I mean, oath is oath.
There's no doubt that I can't break the oath,
otherwise I'm meant to commit suicide if I plan something else.
This is very serious, the oath, for a soldier.
With Rohm dead, Hitler appeared to have restored order.
The revolution on the streets had subsided, and, with his hold on power secure,
Hitler would come here to relax... in the mountains above Berchetesgaden in southern Bavaria.
In 1938, a tea house was built on top of the high Obersalzburg,
so that Hitler and his guests could enjoy the view.
Hitler's own house was lower down the slope, and a whole complex grew up around it.
This was the official guest house.
But all that remains of Hitler's own house is rubble,
the building demolished to prevent it becoming a memorial
and quick-growing trees planted to obscure the famous view.
When Hitler stayed here, as well as when he was in Berlin,
the whole Nazi regime revolved around him.
His personality determined the way in which Germany was governed.
His was not the daily regime of a workaholic.
Hitler was indolent - as those who worked for him discovered.
He normally appeared shortly before lunch,
quickly read the newspaper cuttings, then had lunch.
When Hitler stayed at the Obersalzburg, it was worse.
There, he never left his room before 2pm, then went to lunch.
He spent most afternoons taking a walk. After dinner, there were films.
In the 12 years of his rule in Germany, Hitler produced
the biggest confusion in government that has ever existed in a civilised state.
I've secured important decisions from him without his ever asking to see the relevant files.
He took the view that many things sorted themselves out on their own, if one did not interfere.
A very different picture of Hitler was projected here, at the vast complex of stadiums
built in Nuremberg for the party's annual rally.
What the public saw of Hitler in Nuremberg in the 1930s,
was a confident and strong leader whose oratory promised a new, dynamic and powerful Germany.
He was meant to be seen as the all-powerful,
all-knowing leader, who prevailed over a system of total order.
But the contrast between image and reality was quite a stark one
because, far from it being a very orderly structure of command,
in fact it was very disorganised.
It is a quite remarkable system, if you can call it a system,
where there is no collective government,
yet where the head of state doesn't spend all his time dictating.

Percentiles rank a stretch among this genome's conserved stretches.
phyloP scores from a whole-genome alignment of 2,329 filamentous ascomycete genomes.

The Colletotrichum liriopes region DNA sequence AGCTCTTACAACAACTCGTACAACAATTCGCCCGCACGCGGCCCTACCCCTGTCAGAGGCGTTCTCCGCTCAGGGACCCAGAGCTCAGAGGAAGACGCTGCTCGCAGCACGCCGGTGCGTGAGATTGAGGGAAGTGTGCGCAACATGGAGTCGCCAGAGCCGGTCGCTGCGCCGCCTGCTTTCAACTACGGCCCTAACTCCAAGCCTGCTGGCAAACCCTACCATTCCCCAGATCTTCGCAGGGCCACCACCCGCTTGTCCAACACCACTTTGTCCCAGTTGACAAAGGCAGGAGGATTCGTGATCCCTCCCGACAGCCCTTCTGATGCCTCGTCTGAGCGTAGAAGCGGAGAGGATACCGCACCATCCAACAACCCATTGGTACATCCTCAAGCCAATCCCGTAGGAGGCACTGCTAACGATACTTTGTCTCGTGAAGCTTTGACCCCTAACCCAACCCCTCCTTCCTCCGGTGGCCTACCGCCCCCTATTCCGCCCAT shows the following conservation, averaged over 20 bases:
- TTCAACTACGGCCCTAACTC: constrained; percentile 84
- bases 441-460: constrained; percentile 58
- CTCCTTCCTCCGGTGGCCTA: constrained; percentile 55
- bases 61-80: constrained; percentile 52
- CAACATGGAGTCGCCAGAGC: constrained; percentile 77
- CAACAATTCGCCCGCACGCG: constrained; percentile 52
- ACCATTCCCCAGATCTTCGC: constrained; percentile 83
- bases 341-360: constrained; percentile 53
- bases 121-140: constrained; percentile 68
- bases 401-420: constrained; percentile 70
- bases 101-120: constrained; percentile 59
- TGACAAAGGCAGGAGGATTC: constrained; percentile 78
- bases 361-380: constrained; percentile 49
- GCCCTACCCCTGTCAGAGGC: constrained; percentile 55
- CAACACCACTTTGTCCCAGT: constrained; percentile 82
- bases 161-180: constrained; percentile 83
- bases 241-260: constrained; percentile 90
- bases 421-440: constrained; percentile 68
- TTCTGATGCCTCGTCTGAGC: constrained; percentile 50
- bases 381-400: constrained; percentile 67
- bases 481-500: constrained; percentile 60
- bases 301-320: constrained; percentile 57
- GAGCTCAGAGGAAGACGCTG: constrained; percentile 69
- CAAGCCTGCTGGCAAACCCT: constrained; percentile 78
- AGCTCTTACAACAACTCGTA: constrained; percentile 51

SUNG IN GERMAN: "Happy Days Are Here Again"
Hitler and the Nazis created a unique and peculiar form of government.
Hitler was surrounded by acolytes who knew that their future depended on finding a way to please him.
They strove always to be near him, accompanying him on whatever trips took his fancy.
Though Hitler may have had little interest in regular hours of work or policy details,
he did have visions of what he wanted for Germany.
As Hitler talked in an endless monologue, ambitious Nazis would listen to him closely.
Then, on their own initiative, they tried to think of ways in which his vision could become a reality.
They made up the detail policy themselves and said they were acting on the will of the Fuhrer.
From the first, Hitler openly said he didn't have detailed policies.
But Hitler WAS open in saying what he wanted FROM the German economy.
Chiefly, the weapons to build a new German army. Rearmament became his economic priority.
The Nazis increased the army's budget so much in their first year of power,
that the army wasn't able to spend all of it.
The Nazis also promised to rid Germany of unemployment.
And they did - mainly through huge work creation schemes like the Autobahn Building Programme.
But building armaments and Autobahns
could only be a short-term solution to Germany's economic problems.
It would take time for these inflationary pressures to be felt.
For the moment, everything looked rosy, especially when, in 1936,
Hitler ordered German troops to re-enter the demilitarised portion of Germany, the Rhineland.
Germans saw all this as one more sign that their country was regaining its self-respect.
The Nazis organised pageants like Die Nacht der Amazonen - The Night Of The Amazons -
held in Munich in the 1930s -
Celebrations in which only those the Nazis considered racially pure could participate.
But if you didn't fit the Nazi image of the perfect German, then life was very different.
Here, in Munich, the same city where The Night Of The Amazons was held,
the Nazis demolished one of the biggest synagogues in Germany. They wanted the space for a car park.
The Jews were systematically excluded from German life. The 1935 Nuremberg Laws outlawed marriage
between Jews and other Germans and declared that Jews were not German citizens.
Other discrimination followed.
Wasn't it a problem for you that you were working in a system